In other areas of digital documentation, synchronous collaborative software like Notion and Miro are finally taking off. Younger users, who were raised on Google Docs and Wikipedia like I was raised on HyperCard, are far more comfortable when chiming in for connected notes and feedback. Design flair is less important than communicating the idea and providing supporting documentation: the links, visuals and connections that make the content digital-first.

And Tome, which is like Notion as a slide deck, may become the new networked standard of professional presentation.

Review continued below

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Tome review: Sleek, no-code collaborative professional presentation software

Tome is a presentation builder for the mobile-first generation, designed to convey big ideas through multifaceted digital collages that look slick on any device.

It's still in beta, so its WYSIWYG editor is basic: you're stuck with their fonts and only a few options for bespoke colors. But what Tome lacks in design customization, it makes up for with integrated content.

Tome at a glance

Visual review of Tome: This tool supports creative production, uses cutting-edge technology, integrates with many common apps, and is currently free (but in beta). This tool is finely tuned, team-oriented and intuitive.

Instead of futzing with PowerPoint's clunky video integrations and external links, Tome enables users to embed all public websites directly in the presentation. All the time you spend resizing the one image so it fits in your company's branded template? Tome eliminates the formatting time entirely, embedding custom visuals and websites automatically alongside interactive docs from Figma, Miro, Giphy and Twitter. The embeds resize without stretch or skew and remain interactive, which means that less visually inclined creators can add information without messing up the entire look of the presentation.

The simple but functional Tome interface

Need to show off the newest Figma mockups alongside the current iteration of your website? Tome makes side-by-side comparisons easy.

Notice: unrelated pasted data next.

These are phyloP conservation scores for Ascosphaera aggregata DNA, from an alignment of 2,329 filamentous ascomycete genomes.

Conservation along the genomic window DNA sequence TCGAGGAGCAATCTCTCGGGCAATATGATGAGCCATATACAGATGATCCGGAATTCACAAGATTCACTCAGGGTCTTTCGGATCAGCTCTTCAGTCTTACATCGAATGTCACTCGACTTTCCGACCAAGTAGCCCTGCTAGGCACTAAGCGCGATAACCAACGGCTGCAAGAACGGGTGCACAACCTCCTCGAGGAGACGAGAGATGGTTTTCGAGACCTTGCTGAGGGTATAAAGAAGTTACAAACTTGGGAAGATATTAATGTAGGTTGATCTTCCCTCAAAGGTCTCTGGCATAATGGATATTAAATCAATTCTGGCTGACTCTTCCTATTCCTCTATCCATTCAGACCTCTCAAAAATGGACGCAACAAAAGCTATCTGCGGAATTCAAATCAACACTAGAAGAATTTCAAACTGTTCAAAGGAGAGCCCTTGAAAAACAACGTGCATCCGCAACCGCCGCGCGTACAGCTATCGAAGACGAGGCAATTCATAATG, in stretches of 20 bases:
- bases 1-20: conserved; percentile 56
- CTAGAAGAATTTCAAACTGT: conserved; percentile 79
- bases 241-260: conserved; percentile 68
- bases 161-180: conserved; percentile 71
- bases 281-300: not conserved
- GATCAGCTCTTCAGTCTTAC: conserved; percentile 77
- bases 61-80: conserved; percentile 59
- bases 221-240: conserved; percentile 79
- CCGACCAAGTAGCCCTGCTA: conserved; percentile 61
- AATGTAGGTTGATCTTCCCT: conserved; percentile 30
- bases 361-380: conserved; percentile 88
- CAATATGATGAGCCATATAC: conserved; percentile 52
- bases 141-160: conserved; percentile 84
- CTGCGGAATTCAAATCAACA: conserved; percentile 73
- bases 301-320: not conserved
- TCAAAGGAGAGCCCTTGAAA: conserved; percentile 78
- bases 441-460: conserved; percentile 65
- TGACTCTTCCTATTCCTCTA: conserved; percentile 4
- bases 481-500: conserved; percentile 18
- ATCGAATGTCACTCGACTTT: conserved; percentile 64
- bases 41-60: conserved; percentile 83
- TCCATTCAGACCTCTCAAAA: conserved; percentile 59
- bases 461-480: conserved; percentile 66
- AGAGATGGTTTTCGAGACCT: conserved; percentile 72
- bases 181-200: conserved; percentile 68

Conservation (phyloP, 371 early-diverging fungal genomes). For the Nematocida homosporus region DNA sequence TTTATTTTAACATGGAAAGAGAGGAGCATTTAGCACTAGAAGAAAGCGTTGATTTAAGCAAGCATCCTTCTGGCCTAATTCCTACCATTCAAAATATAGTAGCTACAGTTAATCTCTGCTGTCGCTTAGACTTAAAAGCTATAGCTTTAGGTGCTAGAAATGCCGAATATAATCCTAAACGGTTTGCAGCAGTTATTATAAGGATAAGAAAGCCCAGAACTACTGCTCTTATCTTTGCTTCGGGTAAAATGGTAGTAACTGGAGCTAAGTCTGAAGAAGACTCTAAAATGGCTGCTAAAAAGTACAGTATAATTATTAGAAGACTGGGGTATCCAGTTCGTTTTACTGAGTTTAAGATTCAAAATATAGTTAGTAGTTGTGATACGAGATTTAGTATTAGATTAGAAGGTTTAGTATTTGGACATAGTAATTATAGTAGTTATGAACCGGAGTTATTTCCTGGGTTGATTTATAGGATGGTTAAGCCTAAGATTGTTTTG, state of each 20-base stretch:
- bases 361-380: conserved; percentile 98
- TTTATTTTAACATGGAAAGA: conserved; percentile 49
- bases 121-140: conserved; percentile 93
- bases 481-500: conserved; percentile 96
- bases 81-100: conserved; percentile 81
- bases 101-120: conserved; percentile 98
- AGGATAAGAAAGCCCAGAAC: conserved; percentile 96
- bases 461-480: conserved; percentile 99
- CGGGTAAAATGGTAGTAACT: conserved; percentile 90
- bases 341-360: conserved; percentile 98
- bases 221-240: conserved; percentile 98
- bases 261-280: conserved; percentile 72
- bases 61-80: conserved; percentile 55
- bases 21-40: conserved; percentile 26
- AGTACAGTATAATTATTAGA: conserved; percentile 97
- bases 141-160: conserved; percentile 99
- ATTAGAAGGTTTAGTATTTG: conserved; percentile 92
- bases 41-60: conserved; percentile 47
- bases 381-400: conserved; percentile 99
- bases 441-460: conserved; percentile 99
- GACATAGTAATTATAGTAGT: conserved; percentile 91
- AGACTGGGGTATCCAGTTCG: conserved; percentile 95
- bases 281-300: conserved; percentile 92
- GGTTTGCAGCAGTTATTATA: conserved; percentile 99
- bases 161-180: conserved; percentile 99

Other features include:

  • Annotations within the presentation, so teammates can offer feedback directly on slides
  • Video introductions for each slide, so you can give your best Don Draper voice-over without a live presentation (although this feature has been a bit buggy)
  • Good-looking, functional presentations on either mobile or desktop
  • Lightning-fast auto-save

Graphs and data visualizations aren't native yet to Tome, but you can build a visualization in a Google Doc, AirTable or Looker and embed in your Tome without much hassle.

I've used Tome for client proposals for the past two weeks, and I'm spending far less time formatting, pasting, resizing, and format painting. Instead I'm focused on communicating my ideas, clearly and succinctly. I have more time to integrate supporting links and documentation. I like the look of my Tomes as much as any of the labor-intensive Keynotes I've created over the past three years.

Interested in seeing some of my Tomes? Check out this Tome I made to promote my upcoming Google Analytics 4 course. If you can, use your phone. Tome's mobile view is among its most impressive.

For all the talk about metaverses and streaming as the future of content, tools like Tome are more likely to become common in agencies and enterprise businesses alike. And if the future is auto-formatted, no-code, connected and collaborative, well: tech finally made good on the promise of linked storytelling of Hypercard, 30 years on.

Now it's time to work on some choose-your-own-adventure Tomes, just for funsies.